Professional Profile: Adam Jones, S00214138
Your relevant qualifications: (50-100 words):
I am a 3rd Year BTBA student with three weeks of practical experience in teaching. I have experience in creating short and long-form tutorials for 3D modelling and 2D art software. Was previously a lead 3D environment artist at Planet 55 Studios in charge of communicating between the 3D team, 2D team and producers. I am currently an Ice Hockey NSW, state-level Referee and coach Ice hockey development league part-time.
A teaching philosophy (500-600 words):
I have always enjoyed teaching, whether it be me at home making small tutorial videos for anyone out there interested in learning Valve’s Hammer map editor or being out on the ice teaching kids how to skate and shoot a puck. So when it came to what I should make my carer it was an obvious choice. I knew I should teach.
As a teacher, it is not just my duty to teach students the syllabus but to help teach them life skills like teamwork and communicating with one another, because of this I personally believe heavily in Vygotsky’s Social Constructivism approach to learning (Churchill, 2015, p. 91). It’s due to this I personally try to incorporate some form of collaborative work within my lessons and assessment planning. Along with the collaborative work I also like to give students and even myself time to reflect on what was learnt that lesson. I plan on doing this through a class conversation as I’ve noticed it often promotes engagement of the students but also helps those who may be struggling to understand from a new perspective which may allow them to understand the topic. Because of what is mentioned above I have made a small list of what I plan to implement as a teacher in my classroom:
- There are NO stupid questions.
- In my class, there is no such thing as a stupid question. If students are told their questions are stupid it could negatively affect them and cause them to lose curiosity in a subject, which in my opinion, curiosity is one of the key aspects a student needs.
- Collaborative activities.
- I’m a firm believer in Social Constructivism as stated above. I try to incorporate some form of group work in almost all of my lesson plans.
- Constant encouragement for students to voice their opinions.
- This is here for two reasons. 1. Students should never be afraid or worried about voicing their own opinions. Just because you may oppose an opinion doesn’t make it any less valid. And 2. I believe we can only better ourselves if we learn to hear other opinions and form our own thoughts on a given subject.
- Encourage students to be inquisitive, if you don’t know, ask.
- How can you learn if you never ask? This ties back to point one. I want students to ask questions, I want them to be interested in what they’re
- Everyone is treated equally
- Pretty self-explanatory. Everyone should be treated with the same levels of rights and respects regardless of their gender, ethnicity, economic standing, religion or sexuality. We are all people, we all deserve to be treated fairly.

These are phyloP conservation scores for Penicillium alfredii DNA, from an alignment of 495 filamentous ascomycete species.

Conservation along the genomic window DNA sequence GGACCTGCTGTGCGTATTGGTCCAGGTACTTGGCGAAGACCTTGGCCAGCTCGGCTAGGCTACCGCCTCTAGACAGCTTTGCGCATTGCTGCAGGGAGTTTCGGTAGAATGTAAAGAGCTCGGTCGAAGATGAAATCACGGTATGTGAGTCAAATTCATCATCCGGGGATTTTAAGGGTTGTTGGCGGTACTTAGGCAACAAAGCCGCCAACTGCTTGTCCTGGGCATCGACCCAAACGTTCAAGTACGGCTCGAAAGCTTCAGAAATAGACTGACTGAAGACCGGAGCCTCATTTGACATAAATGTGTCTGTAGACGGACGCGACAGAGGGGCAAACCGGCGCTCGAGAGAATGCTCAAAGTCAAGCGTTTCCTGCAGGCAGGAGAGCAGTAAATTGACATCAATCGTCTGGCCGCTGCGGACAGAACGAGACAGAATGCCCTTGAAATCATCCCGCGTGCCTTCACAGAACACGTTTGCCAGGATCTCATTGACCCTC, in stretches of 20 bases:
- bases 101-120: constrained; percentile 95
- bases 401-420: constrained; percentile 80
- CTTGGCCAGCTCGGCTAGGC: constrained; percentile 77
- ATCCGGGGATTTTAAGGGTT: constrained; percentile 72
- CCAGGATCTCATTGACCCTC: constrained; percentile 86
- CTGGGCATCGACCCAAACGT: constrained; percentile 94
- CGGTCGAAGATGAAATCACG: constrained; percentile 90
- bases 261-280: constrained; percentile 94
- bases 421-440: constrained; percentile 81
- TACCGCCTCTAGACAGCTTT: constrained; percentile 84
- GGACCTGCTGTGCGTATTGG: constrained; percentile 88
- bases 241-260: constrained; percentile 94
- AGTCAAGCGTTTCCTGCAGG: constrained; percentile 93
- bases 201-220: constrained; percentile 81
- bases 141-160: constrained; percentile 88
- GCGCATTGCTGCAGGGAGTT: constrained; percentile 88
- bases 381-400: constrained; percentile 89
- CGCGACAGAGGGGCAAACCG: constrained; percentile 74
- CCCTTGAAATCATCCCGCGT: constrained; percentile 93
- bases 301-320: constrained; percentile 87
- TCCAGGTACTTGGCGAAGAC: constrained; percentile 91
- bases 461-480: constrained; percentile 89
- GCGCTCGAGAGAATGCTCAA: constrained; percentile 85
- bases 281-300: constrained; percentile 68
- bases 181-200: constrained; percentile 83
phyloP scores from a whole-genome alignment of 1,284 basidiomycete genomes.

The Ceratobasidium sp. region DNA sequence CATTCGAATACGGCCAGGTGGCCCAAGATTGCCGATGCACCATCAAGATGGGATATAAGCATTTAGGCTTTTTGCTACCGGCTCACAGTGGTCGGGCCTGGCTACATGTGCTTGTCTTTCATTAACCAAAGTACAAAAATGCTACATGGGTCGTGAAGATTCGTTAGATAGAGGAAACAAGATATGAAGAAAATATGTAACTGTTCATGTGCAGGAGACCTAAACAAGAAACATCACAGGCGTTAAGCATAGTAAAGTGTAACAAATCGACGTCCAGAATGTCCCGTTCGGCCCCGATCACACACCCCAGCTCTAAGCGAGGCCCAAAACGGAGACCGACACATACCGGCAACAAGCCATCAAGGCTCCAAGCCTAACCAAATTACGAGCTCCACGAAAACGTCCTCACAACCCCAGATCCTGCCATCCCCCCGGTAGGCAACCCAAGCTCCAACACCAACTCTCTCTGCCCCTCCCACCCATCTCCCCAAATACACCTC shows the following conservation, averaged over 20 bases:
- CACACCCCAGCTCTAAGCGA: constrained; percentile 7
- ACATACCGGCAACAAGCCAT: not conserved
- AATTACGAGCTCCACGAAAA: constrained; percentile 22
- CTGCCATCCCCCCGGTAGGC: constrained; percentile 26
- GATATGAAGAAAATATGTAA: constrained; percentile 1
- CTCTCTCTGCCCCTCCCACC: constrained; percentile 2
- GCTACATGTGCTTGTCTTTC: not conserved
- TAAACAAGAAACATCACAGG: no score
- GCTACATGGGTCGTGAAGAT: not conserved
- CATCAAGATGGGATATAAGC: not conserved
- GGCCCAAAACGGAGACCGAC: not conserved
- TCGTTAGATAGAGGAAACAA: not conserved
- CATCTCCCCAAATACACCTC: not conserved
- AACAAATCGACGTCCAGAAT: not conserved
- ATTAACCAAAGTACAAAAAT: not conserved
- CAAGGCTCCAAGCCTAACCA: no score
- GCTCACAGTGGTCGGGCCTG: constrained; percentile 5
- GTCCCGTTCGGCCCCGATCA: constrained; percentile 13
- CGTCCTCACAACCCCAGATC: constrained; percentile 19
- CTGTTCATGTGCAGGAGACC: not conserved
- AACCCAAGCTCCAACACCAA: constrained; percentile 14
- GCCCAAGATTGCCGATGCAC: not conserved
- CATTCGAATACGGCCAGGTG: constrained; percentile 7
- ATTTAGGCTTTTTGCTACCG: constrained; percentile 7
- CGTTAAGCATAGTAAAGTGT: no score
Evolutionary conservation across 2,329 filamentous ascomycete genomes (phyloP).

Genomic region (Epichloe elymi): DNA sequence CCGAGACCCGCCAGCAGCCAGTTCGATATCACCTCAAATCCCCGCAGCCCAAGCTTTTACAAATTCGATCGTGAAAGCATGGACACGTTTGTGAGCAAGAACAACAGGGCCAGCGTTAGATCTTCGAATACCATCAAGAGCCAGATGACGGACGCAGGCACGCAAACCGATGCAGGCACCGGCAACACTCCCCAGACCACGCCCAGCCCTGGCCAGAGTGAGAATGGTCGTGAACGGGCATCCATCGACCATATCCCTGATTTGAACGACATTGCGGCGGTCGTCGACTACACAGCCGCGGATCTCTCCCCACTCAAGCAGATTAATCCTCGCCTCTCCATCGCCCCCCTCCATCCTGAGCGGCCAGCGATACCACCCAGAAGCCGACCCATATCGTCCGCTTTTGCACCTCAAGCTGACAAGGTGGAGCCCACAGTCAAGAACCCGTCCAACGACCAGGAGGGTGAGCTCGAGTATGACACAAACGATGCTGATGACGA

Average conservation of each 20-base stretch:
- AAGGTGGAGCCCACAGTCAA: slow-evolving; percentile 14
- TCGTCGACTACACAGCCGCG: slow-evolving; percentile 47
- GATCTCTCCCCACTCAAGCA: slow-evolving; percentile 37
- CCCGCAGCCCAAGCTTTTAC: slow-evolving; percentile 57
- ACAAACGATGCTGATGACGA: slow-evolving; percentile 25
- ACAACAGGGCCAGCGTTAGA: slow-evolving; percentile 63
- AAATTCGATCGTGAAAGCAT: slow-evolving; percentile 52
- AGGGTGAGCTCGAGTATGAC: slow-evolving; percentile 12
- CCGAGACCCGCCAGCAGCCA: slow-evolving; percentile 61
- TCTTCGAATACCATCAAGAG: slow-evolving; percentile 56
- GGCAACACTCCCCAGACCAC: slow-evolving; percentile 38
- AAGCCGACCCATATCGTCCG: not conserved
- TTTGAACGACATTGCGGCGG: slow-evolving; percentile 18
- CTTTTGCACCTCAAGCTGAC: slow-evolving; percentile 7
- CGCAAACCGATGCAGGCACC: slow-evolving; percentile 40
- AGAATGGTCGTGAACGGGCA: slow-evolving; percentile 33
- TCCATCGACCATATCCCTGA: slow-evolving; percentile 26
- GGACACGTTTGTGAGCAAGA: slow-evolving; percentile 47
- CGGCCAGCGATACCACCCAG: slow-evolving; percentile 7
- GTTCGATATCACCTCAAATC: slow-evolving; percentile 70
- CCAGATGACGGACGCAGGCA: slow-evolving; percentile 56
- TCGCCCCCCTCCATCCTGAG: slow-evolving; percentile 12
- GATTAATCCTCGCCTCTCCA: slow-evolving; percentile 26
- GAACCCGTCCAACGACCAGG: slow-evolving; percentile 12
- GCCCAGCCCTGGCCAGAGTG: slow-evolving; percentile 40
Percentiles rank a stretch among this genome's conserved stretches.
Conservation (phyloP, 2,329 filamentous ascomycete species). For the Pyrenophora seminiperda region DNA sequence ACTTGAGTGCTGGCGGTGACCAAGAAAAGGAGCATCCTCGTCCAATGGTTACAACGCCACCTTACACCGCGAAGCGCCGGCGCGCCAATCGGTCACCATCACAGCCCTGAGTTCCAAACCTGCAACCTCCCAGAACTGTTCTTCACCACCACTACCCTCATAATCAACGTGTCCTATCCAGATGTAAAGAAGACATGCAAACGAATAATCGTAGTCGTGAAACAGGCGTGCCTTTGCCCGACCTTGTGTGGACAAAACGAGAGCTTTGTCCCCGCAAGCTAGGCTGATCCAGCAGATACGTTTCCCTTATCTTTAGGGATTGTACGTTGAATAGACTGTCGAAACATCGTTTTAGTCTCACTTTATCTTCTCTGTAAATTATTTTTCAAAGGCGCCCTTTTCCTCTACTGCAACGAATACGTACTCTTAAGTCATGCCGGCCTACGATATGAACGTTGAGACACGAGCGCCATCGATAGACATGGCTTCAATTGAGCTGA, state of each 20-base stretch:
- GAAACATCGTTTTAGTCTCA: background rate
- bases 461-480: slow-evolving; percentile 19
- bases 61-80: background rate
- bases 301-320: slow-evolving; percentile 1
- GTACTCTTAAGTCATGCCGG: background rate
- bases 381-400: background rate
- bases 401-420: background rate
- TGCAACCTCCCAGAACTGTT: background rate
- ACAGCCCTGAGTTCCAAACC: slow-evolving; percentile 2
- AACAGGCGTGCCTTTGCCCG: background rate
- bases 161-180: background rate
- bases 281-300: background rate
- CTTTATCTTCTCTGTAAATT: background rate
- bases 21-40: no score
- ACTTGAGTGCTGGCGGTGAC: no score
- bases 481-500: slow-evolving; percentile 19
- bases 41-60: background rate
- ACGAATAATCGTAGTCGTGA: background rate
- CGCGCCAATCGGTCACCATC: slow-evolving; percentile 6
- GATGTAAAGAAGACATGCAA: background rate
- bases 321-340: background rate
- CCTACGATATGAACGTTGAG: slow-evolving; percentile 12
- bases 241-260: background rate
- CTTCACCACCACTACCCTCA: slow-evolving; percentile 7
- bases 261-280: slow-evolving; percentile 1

- Encourage students to try their best.
- I want students to succeed, I want them to reach their full potential in whatever it is they choose to one day pursue. I firmly believe that without teachers encouraging their students we would have a lot less innovation within the world.
Experience One: How to run an effective class!
The first experience I have chosen for a critical reflection is based on an English teacher I observed during my first prac. Within this prac I was assigned to shadow a student named Deejay, Deejay was known as a “troublemaker” and “class disturbance” by most of the staff. While working with Deejay I learnt a lot with how to approach students with learning disabilities, in Deejays case he had behavioural issues (often switching from happy to ready to fight on the flip of a switch) stemming from his diagnosed Attention-deficit/hyperactivity disorder. Due to this disorder Deejay was prone to wandering around the class if uninstructed, fidgeting and generally disrupting the class. However, one teacher helped me understand Deejay and showed me how to effectively work with him. So let’s look at what aitsl standards this teacher met and reflect on what I learnt from this teacher.
Understand how students learn (aitsl standard 1.2)
The English teacher of this class recognised that while Deejay struggled linguistically he was very capable of picking up on visual stimuli’s. The English teacher recognised Gardner’s theory of multiple intelligences (Churchill, 2015, p. 105) and in doing so was able to provide a teaching method to Deejay which helped him understand the content she was delivering to the class.
Students with diverse linguistic, cultural, religious and socioeconomic backgrounds (aitsl standard 1.3)
As teachers, we should never assume that students have access to all the equipment we may have access to within a school. The English teacher in this scenario recognised that students needed their physiological needs met before they could even engage in learning, which is step one Maslow’s hierarchy of needs (Churchill, 2015, p. 88).
This English teacher was by far the most useful teacher I had the pleasure of observing during my short stay. Because of her, I learnt that as a teacher we need to go out of our way to both understand how our students learn and how we must try to help students meet their physiological needs if we want them to be able to engage with our lessons.
Experience Two: How to not run an effective class!
For my second experience, I’d like to focus on teachers who do not engage students but instead set work and expect it to be completed by the end of the lesson., The teacher gave four words to the class, “work on your assignment”. Then he proceeded to sit at his own computer and work on his own reports. It’s safe to say not much work was done that lesson, and I don’t think the teacher really cared, he seemed more focused on whatever it was he was doing. So let’s look at some aitsl standards this teacher clearly was not meeting, and reflect on what I learnt from this teacher.